Qinghai Archery Festival 2011



Opening ceremony performance by the people of Ledu, Qinghai province, China. The archers from the Beijing team had matching uniforms, complete with helmets, horns and flags. As a team, I believe they came in 2nd place overall. In the background you can see some of the dancers from the opening ceremony waiting to perform. There was only one other Canadian archer at the festival. Chris has been living in China for three years, and has helped Aaron and other Chinese organizers promote local traditional archery. He was a definite group favorite, and I was really lucky to meet him. Korean Traditional Archery was represented by a team of five archers. (Mr. Lee is taking the photo.) Included in this photo are professor Kim Ki-hoon - 2nd from left - and Master Park on the far right. What a small world!
At the welcome dinner, I was able to meet the Korean team. Thanks to them, I was invited to participate in the Korean archery demonstration, and they also lent me some traditional clothes to wear. (The blue outfit seen in other photos.) Many different countries were represented in this archery festival and competition, including Slovakia. They had one of the most well-orgnized teams, and later won an award for just that. Peter Bogar (middle) also had one of the strongest bows, around 150 pounds, which was a fascination among many participating archers. Romania was represented by three archers; Christian, Christian and Eugen. They were extremely friendly competitors, as well as being very well dressed for the entire festival! Xuuer and Christian at the shooting line. Every shooting group was comprised of different countries and individuals. The gentleman facing backwards is about the draw his bow and loose an arrow in an unconventional manner.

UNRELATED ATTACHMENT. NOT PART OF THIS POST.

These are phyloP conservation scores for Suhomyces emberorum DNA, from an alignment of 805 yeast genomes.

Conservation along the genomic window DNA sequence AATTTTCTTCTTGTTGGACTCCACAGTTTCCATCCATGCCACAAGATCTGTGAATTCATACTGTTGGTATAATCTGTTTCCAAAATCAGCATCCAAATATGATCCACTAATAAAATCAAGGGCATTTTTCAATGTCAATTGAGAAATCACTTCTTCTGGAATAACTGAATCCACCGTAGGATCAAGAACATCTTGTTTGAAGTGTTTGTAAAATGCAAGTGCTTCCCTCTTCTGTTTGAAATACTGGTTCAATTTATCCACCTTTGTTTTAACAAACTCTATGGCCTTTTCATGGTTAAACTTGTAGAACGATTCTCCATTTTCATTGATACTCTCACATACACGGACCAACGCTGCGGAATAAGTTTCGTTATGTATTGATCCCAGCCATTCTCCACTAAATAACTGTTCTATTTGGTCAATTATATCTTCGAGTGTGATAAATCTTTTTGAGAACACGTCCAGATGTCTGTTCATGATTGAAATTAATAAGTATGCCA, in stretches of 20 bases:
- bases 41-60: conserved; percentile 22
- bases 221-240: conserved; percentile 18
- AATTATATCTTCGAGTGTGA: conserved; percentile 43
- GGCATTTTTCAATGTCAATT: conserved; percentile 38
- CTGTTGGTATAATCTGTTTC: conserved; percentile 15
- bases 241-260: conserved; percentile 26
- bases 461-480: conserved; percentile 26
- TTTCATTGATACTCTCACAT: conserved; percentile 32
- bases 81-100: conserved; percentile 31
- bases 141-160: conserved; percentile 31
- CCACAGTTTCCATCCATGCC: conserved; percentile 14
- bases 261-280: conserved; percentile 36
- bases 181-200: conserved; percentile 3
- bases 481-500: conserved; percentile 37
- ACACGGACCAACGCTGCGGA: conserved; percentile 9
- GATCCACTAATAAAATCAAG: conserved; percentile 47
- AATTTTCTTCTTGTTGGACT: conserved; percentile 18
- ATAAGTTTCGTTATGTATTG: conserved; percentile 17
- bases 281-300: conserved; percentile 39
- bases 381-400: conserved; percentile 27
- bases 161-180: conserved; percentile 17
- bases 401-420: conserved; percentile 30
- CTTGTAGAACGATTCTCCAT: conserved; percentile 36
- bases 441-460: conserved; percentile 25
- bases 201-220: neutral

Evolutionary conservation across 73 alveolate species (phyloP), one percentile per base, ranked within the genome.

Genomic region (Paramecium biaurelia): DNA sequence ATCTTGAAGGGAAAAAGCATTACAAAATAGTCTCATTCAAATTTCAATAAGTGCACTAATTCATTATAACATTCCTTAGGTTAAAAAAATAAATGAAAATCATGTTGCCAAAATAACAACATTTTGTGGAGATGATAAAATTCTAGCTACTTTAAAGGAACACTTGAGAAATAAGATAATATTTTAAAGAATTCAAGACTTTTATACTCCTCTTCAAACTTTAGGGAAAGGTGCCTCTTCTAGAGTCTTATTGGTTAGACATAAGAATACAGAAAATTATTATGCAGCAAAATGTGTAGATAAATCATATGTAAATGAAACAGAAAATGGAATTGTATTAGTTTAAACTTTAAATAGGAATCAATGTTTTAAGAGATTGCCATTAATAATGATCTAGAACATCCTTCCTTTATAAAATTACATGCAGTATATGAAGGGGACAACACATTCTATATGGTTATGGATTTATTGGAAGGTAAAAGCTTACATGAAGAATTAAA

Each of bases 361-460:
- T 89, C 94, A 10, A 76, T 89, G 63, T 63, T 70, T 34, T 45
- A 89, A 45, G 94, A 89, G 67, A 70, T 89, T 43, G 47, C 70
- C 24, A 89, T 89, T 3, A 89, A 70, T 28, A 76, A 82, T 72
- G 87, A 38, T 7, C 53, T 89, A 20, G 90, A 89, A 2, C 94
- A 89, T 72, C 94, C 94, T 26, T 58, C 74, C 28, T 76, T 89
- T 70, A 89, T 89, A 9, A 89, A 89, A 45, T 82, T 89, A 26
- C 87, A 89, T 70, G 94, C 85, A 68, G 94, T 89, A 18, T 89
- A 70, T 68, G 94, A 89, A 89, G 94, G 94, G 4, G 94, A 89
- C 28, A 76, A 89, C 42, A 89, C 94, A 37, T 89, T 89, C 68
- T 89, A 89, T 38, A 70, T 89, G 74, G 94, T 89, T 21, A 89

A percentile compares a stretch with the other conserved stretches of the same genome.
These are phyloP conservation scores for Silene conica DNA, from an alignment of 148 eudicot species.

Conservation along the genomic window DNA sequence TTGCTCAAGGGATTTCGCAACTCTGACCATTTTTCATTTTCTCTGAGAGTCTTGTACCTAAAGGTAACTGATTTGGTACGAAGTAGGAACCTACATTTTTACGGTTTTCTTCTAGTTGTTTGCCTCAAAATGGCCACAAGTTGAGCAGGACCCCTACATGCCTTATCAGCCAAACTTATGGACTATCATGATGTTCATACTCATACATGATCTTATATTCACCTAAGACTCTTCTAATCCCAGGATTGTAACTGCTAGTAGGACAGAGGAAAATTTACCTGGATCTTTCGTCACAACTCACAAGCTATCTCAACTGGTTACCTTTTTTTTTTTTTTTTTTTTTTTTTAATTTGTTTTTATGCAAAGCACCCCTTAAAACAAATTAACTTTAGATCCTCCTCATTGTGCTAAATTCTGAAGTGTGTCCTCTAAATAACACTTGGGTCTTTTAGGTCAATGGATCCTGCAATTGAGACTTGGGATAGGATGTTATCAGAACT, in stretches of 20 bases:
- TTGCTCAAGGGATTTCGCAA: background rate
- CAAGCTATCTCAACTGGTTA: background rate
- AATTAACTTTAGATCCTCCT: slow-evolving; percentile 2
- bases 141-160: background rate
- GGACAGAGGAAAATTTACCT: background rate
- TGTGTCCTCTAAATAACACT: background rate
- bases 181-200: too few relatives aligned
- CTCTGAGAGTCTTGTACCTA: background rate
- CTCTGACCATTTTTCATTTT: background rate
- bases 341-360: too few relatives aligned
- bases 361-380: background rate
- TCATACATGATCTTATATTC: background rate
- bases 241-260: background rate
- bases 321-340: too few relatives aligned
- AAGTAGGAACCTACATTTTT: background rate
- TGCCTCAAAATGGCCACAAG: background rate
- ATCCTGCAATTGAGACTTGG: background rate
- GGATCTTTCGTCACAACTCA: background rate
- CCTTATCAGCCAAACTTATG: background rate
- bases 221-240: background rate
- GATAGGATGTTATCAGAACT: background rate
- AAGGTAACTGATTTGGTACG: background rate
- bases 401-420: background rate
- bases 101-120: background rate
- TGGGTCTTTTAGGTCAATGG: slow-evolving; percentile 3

One of Sweden's archers. The Ledu festival was a really great opportunity to see such a variety of traditional bows from around the world used so well! Like much of the equipment at the competition, these arrows were handmade.  Group photo from the last day of competition. Once all the arrows had been loosed, it was a chance for everyone to relax and focus on socializing.  At the closing ceremony. Me with one of the organizers for the tournament. I believe his English name was Aaron, and he is a driving force behind the Chinese traditional archery movement. If any of this information is inaccurate, please email me and I will update it immediately.